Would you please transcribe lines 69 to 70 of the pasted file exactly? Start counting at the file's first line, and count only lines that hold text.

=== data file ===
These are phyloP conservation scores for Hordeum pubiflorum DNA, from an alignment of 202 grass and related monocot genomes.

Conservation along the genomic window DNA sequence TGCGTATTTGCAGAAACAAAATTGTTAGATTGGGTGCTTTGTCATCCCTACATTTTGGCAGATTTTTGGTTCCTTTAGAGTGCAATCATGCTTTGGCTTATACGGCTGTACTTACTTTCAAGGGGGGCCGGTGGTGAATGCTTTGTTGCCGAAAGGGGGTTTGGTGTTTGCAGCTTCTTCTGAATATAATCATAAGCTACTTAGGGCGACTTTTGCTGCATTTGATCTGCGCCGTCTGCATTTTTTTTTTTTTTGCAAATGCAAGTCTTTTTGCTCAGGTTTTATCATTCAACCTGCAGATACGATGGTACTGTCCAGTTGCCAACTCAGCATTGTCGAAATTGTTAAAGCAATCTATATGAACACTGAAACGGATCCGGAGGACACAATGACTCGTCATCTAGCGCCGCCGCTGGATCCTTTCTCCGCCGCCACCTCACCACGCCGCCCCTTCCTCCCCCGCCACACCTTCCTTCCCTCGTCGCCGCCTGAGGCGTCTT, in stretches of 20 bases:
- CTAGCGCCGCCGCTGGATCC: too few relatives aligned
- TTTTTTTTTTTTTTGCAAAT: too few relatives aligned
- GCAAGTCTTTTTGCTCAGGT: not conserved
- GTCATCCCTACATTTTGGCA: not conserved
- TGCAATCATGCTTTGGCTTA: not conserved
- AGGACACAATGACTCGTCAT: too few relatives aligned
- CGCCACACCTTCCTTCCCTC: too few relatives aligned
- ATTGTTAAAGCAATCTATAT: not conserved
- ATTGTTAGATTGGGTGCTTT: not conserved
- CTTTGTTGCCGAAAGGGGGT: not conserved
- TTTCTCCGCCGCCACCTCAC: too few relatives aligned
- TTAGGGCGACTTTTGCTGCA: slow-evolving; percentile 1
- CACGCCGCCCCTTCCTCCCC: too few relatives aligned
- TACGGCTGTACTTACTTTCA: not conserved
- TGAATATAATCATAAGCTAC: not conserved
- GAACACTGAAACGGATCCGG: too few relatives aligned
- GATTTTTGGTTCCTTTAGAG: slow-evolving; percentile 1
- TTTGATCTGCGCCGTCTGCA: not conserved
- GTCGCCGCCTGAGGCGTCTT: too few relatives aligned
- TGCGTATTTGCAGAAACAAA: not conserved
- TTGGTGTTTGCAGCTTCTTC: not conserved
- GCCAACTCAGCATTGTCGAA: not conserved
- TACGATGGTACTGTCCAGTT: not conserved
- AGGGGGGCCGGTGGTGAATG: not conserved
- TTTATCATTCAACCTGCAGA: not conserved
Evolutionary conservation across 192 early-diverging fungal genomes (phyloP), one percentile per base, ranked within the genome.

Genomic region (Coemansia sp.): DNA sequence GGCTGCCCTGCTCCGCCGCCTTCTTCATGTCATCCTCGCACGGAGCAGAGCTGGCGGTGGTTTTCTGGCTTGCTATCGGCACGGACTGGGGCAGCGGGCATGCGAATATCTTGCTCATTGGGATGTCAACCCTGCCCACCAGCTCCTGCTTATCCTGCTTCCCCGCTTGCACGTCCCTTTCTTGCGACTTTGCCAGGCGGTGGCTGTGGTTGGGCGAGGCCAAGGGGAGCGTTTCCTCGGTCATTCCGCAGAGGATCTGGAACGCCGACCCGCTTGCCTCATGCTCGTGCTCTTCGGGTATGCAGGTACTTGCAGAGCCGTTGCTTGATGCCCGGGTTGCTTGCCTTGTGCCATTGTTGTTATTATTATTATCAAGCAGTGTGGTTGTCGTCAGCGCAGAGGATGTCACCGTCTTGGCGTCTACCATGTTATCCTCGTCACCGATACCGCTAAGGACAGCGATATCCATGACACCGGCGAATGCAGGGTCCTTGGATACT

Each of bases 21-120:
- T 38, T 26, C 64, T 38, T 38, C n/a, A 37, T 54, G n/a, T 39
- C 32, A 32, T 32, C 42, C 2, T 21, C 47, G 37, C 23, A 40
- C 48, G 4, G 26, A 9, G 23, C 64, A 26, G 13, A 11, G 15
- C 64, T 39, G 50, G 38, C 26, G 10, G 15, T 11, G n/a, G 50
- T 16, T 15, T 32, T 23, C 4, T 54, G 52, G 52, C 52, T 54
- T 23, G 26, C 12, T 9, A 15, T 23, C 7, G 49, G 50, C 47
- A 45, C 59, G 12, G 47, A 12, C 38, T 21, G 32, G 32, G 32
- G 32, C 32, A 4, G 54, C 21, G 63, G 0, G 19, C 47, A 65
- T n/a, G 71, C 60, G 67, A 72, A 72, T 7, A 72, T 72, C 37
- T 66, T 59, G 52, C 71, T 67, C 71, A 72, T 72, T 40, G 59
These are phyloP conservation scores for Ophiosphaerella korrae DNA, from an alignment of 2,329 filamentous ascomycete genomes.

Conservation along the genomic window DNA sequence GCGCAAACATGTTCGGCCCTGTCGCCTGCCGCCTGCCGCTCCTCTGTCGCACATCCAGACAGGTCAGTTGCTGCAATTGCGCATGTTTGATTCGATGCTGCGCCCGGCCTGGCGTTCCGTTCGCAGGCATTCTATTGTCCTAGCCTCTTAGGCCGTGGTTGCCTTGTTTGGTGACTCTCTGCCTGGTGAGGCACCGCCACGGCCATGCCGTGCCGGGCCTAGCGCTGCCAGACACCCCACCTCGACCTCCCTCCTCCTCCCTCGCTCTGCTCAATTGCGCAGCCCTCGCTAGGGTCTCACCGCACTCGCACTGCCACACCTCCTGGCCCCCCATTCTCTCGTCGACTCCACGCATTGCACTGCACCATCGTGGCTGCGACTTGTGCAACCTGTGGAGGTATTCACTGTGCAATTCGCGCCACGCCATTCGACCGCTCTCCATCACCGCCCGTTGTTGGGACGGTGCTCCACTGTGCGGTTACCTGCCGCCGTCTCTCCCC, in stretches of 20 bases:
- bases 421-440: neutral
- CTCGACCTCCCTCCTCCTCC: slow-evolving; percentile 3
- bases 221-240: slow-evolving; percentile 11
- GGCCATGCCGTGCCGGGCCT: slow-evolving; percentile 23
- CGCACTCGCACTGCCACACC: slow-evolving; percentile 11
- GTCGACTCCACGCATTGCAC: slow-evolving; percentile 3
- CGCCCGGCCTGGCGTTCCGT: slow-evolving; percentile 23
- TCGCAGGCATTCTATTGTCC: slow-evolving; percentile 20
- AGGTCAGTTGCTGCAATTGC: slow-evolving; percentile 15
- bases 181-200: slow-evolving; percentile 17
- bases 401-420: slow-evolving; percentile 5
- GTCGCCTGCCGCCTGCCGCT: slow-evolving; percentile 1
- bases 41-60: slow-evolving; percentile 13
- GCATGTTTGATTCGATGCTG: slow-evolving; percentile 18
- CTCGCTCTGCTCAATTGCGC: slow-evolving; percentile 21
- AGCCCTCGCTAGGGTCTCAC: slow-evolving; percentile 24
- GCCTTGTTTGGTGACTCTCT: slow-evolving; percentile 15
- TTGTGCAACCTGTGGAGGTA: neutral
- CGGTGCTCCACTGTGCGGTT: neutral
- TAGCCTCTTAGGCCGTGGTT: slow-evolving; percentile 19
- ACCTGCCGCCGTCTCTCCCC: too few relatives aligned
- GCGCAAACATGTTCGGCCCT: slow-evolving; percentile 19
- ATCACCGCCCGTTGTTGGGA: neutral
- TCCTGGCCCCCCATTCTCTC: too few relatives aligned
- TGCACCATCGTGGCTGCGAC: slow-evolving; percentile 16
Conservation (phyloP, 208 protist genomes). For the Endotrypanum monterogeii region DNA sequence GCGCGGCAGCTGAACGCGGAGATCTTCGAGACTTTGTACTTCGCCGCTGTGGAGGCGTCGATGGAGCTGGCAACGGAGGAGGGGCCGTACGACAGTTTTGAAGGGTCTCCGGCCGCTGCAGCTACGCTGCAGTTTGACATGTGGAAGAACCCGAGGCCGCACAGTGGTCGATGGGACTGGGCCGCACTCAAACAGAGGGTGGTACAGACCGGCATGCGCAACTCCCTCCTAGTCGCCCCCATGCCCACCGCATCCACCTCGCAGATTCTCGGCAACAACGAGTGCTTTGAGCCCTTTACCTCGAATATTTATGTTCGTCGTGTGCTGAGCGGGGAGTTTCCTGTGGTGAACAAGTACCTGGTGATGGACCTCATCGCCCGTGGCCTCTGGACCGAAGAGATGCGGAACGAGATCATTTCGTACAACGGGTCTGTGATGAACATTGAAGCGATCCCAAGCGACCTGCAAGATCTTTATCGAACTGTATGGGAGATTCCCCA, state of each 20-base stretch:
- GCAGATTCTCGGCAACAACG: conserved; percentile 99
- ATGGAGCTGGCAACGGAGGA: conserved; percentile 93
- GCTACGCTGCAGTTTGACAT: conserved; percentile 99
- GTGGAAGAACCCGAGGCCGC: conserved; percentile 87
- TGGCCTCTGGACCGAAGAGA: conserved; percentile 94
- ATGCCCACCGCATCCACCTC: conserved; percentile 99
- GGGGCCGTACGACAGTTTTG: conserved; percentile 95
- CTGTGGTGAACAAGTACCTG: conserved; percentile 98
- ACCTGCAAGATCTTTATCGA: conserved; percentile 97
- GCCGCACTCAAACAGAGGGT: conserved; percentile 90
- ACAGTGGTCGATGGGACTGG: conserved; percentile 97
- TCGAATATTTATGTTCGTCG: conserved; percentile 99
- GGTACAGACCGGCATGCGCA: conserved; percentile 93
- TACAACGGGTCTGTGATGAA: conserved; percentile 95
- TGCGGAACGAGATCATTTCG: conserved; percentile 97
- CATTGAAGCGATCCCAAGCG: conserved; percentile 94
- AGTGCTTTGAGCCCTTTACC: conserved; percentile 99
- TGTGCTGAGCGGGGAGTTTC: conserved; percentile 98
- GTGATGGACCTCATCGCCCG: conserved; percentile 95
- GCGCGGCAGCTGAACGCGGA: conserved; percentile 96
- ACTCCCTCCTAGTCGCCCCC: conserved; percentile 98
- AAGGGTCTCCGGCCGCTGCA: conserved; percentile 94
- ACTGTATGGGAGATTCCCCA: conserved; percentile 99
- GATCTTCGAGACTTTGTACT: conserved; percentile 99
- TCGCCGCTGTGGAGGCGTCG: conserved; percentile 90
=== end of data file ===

- GCAGATTCTCGGCAACAACG: conserved; percentile 99
- ATGGAGCTGGCAACGGAGGA: conserved; percentile 93